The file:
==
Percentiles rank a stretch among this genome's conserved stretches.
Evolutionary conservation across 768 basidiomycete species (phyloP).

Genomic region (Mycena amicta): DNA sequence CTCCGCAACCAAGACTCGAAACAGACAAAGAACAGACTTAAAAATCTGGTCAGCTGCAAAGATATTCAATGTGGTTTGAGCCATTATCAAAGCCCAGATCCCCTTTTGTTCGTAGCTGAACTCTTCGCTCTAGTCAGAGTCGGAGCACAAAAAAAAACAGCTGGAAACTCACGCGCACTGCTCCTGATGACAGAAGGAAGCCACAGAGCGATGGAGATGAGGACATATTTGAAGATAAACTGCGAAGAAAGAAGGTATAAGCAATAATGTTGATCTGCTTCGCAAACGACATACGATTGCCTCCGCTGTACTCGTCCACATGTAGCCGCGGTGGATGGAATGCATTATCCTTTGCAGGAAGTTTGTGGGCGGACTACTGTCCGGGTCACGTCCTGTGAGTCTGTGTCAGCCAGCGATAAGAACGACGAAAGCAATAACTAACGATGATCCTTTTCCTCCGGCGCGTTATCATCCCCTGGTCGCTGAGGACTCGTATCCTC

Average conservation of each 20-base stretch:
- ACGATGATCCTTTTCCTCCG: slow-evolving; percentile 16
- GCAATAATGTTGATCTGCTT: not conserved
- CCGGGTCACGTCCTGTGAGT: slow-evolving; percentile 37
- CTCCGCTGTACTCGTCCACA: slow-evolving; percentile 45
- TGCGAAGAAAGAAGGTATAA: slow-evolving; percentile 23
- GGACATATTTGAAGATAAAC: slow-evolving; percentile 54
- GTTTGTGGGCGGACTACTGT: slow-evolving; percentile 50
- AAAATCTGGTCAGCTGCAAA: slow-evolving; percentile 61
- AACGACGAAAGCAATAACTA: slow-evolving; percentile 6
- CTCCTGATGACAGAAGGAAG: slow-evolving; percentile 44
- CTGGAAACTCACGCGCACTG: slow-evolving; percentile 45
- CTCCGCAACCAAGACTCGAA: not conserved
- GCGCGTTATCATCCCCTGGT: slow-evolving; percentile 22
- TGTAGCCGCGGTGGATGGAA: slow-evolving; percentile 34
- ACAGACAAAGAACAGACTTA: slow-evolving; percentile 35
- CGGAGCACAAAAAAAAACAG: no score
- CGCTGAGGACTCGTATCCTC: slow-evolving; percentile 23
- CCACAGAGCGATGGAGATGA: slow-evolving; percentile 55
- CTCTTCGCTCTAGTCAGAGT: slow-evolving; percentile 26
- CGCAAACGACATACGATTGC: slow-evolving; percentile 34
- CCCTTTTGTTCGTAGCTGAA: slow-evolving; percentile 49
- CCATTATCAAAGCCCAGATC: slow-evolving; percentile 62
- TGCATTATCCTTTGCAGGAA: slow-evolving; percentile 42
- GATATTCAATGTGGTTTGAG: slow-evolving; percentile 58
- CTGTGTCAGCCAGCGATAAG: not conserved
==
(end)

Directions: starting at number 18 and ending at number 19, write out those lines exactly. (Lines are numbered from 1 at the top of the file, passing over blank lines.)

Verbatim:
- TGTAGCCGCGGTGGATGGAA: slow-evolving; percentile 34
- ACAGACAAAGAACAGACTTA: slow-evolving; percentile 35